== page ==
What an exhausting yet exhilarating morning/afternoon of tennis from Roland Garros. After a rocky Sunday for both Novak Djokovic and Roger Federer, things got even worse today with both guys standing on the brink of certain elimination. But then, perhaps, with the weather turning greyer the Tennis Gods smiled…
Djokovic, who shockingly fell behind two sets a round earlier to light weight Andreas Seppi, came out today with that needed spark and urgency racing out to a set and a break lead, taking JW Tsonga and the crowd virtually out of the match. But Tsonga recovered, got the break back and eventually took the second and then stunningly the third to lead 2-1.
In the fourth, things get about a bleak as they could get for Novak’s bid for a Djoker Slam. All told Tsonga held four match points in that fourth set but Djokovic squashed all of them!
Tsonga, who stated yesterday the pressure would be on Novak, simply couldn’t handle the pressure moments of scoring arguably the biggest win of his life – beating a world No. 1 on Chatrier. And just as he did down two matchpoints to Federer at Flushing, Djokovic met the challenge head on, embraced the pressure and the Serb breezed in the fifth to a 6-1, 5-7, 5-7, 7-6(6), 6-1 in 4-hours, 5-minutes.
While that drama was playing out on Chatrier, on Lenglen Federer was again fighting for his French Open life. A round earlier upstart David Goffin was up a set and two points from a second before Federer finally gained control. Today, Del Potro took the first and in a scintillating tiebreak did Goffin one better by snatching the second.
Del Potro was up two sets against a Federer who was still trying to win with his “B” game. The Swiss looked all but out of it against the Argentine who, after playing poorly himself early on, was just getting into dangerous groove.
But as Tennis Channel switched coverage back to Djokovic-Tsonga, Del Potro’s ailing knee reportedly became a serious issue. Del Potro slowed, lost some zip on his serve allowing Federer to grab an early break and effectively the match. Once Federer secured an early break in the fourth just like that the match was over.
Del Potro came to life breifly in the final set but it wasn’t enough as for a seventh time in his career Federer came from two sets down to win 3-6, 6-7(4), 6-2, 6-0, 6-3.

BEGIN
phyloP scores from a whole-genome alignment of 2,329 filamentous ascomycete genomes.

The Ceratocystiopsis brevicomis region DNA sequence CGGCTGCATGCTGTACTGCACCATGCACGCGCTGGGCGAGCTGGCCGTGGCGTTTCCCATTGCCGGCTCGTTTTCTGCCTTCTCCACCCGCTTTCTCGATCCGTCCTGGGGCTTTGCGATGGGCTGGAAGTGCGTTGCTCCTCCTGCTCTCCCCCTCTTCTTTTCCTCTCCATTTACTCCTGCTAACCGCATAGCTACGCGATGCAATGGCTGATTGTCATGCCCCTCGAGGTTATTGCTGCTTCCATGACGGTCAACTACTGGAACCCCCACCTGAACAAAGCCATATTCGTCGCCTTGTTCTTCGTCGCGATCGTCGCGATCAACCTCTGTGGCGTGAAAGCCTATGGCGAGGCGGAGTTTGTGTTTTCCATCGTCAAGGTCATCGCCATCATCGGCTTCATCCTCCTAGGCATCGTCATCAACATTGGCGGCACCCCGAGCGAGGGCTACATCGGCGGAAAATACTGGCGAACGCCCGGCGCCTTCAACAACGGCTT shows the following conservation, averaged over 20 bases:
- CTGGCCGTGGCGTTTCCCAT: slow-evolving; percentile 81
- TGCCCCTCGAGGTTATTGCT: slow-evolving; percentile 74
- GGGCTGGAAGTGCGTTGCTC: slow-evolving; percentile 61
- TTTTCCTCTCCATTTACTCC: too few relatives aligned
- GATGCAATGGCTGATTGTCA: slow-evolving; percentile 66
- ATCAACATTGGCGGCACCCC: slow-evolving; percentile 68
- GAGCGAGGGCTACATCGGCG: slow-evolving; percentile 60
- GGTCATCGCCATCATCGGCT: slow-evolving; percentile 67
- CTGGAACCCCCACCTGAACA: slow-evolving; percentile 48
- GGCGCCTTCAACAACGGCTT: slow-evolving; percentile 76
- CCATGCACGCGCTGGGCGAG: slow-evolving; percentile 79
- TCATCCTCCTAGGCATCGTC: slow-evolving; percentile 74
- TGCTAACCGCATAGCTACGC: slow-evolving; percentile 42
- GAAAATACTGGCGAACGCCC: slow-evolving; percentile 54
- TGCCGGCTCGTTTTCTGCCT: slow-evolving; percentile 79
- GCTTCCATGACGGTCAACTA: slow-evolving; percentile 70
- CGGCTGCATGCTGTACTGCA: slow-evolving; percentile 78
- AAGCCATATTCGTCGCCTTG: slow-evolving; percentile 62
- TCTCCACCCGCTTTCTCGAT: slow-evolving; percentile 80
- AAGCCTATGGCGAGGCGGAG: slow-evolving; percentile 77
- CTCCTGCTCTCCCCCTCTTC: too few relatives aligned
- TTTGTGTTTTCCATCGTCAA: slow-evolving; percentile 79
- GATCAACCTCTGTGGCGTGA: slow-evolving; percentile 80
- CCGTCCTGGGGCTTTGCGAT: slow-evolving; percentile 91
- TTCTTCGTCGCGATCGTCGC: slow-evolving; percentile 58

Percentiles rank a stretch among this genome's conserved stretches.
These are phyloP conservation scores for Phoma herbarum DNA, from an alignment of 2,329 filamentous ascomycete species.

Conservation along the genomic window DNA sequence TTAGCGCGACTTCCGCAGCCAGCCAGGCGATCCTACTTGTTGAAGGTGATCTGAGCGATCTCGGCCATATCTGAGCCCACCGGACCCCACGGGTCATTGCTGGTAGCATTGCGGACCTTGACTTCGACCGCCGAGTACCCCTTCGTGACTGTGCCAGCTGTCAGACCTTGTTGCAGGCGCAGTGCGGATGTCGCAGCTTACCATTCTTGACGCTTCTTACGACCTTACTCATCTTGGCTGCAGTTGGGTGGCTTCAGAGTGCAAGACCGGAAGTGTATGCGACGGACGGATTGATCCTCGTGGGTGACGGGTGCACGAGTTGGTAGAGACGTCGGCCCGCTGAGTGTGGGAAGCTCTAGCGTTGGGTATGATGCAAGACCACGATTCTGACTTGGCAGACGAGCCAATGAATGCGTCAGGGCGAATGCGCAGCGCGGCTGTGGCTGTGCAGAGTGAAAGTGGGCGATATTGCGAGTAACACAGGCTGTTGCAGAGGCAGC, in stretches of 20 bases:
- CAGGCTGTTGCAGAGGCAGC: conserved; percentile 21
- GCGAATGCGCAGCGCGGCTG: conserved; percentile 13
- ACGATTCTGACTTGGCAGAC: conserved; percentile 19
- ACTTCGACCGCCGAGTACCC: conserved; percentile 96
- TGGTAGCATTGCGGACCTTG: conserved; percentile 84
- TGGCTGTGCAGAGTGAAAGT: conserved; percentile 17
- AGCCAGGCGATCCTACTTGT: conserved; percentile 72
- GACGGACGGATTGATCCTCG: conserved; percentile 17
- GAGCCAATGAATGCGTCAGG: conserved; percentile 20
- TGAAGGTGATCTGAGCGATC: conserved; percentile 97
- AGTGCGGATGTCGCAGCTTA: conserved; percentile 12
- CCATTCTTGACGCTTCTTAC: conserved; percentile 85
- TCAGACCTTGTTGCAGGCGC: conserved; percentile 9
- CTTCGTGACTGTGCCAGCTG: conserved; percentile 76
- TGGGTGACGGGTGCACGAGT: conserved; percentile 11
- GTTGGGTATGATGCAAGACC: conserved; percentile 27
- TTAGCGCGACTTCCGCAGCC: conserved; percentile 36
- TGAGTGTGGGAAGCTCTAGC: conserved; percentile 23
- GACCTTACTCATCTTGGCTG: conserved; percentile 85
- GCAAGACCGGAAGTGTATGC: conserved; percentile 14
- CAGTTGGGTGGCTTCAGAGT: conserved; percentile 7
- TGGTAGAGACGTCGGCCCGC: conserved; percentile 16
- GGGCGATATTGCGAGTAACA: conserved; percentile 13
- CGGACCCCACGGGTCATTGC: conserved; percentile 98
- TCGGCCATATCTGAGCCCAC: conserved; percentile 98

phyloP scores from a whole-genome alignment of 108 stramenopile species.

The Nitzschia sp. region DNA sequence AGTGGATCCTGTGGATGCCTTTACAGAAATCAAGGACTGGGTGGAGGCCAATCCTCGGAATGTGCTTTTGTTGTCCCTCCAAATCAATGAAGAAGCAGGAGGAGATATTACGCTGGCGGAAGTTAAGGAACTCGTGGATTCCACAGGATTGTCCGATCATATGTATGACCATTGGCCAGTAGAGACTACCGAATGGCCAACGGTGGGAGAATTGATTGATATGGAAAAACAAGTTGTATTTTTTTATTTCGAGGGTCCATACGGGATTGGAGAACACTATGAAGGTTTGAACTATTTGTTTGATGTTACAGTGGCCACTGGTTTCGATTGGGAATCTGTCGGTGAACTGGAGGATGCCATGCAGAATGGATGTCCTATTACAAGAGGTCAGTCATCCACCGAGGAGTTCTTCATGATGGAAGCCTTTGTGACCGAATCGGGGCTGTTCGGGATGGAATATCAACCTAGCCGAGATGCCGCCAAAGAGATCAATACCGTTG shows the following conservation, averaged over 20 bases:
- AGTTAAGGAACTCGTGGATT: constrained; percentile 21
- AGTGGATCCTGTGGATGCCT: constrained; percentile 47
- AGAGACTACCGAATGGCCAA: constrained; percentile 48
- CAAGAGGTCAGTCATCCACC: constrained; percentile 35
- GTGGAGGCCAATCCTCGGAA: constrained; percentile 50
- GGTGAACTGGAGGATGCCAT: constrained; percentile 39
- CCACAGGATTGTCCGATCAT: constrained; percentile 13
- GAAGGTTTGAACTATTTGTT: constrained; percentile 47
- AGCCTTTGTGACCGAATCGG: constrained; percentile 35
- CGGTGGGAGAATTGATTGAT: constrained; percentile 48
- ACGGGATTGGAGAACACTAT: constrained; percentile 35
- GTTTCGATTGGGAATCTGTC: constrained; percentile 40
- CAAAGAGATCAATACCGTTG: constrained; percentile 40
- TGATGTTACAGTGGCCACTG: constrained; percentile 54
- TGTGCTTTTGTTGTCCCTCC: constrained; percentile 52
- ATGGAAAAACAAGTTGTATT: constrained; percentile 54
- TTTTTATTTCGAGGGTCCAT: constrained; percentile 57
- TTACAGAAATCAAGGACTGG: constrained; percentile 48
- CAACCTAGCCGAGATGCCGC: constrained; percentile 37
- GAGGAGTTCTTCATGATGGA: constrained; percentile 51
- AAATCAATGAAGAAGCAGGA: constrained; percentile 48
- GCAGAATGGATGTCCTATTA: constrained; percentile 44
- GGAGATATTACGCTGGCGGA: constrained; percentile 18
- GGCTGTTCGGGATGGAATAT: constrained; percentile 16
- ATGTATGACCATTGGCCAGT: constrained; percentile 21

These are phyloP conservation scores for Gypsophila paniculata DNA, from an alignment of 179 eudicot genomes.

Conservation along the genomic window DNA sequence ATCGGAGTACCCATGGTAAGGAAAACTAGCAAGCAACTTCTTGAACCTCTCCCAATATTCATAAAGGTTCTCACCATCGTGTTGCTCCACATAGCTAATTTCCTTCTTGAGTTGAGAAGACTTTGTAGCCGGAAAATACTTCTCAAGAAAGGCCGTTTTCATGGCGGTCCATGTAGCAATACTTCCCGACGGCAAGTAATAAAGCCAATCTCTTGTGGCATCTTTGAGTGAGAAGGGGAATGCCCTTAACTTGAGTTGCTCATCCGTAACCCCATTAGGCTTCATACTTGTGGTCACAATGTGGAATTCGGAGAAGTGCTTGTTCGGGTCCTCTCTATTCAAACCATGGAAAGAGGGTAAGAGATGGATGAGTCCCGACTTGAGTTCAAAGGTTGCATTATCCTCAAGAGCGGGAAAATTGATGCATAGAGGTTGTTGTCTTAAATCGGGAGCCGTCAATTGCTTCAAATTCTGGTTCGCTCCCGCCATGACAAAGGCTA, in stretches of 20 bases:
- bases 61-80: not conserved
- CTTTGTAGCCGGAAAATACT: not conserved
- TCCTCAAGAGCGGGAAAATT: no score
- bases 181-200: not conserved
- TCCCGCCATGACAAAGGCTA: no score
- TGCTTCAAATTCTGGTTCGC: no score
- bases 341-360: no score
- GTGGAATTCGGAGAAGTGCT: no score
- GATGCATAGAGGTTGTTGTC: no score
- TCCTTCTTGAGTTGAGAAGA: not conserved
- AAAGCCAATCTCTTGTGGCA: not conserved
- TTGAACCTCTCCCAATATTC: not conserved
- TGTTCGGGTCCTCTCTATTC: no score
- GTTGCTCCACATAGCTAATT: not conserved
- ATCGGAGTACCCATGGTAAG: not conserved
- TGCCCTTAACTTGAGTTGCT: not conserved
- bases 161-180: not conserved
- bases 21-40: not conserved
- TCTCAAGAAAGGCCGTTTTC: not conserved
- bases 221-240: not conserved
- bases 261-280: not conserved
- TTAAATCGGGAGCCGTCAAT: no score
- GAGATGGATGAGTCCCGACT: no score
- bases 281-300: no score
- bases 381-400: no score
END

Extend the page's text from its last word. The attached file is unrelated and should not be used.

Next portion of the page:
“I thought it was very good conditions for him,” said Federer. “I knew it was going to be tough anyway. I have been struggling to find my rhythm. I did feel it in the first set, even though he was up two sets. I was finding a way back and starting to feel better. [I was] just trying to figure out how to play a guy who returns from so far back on a slow court. Do you try to serve through him? Which I tried; [it] didn’t work. Or do I try and move it around a bit? And that worked a bit better, but it was really in the mix up that I found success.
“[The] second set was a tough set for me to lose, but he played a really good breaker and got the better of me. But I was happy that the first two sets took some time, because I did favour myself once the match got longer. I’m very happy with the way I fought and started in the third set, fourth set, and even in the fifth set, where, obviously, it was the toughest, because that was his last chance and his resistance maybe was the strongest there.”
For the losers, Tsonga and Del Potro, these are two very tough losses. Tsonga had four matchpoints and a guy with his firepower has to convert one of them. But the book on JW is that (like his French countrymen) he may not be able to mentally knock out the opponent. And in this case mentally he couldn’t handle the moment.
Del Potro also has the firepower but once again his body let him down. The oft-injured Argentine is the next new No. 1 in my mind, but that’s only if his body can hold up. And if it was the knee that did him in as the reports indicate, that’s going to haunt him.
“I played a great match, even [in] the third and fourth sets,” said Del Potro. “He started to play much better than in the beginning of the match.
“I didn’t serve well, and this is why I lost [the] intensity in my game. I had opportunities. I missed them. When he had opportunities he won, and that made the difference. I didn’t have any chance to win until the first game in the fifth set when I had [one] break point [opportunity].
But credit to both Federer and Djokovic. Neither had any business winning today. Tsonga should have closed one of those MPs and had Del Potro’s body held up who knows.
And Federer and Djokovic might not hit the ball the hardest or run the fastest or posses the most lethal forehands, but between the ears these guys are better than just about everyone else in the game, and that’s why they win. And it showed again today.
Now both guys will get a much-needed two days off before replaying their 2011 semifinal on Friday. Federer, who seems to be fit – though Federer fans appeared ready to claim a bad bad at the hint of any loss today – has a full 48 hours to hire a search party to find that “A” game because I still haven’t seen it. He’ll need it for the semifinals.
Djokovic is playing a bit better than Roger, but he’ll need the two days to recover from back-to-back five setters and also work out some kinks in his game before making that final historic push. The Serb just isn’t the same man he was a year ago.
So both guys should be good and ready to go Friday. And right now, with the Federer’s poor play I have to tip Djokovc as the slight favorite. But really, it could come down to which guys plays like crap less. I hope not. Regardless, both should be thankful they are still around and in the end that’s what matters most.
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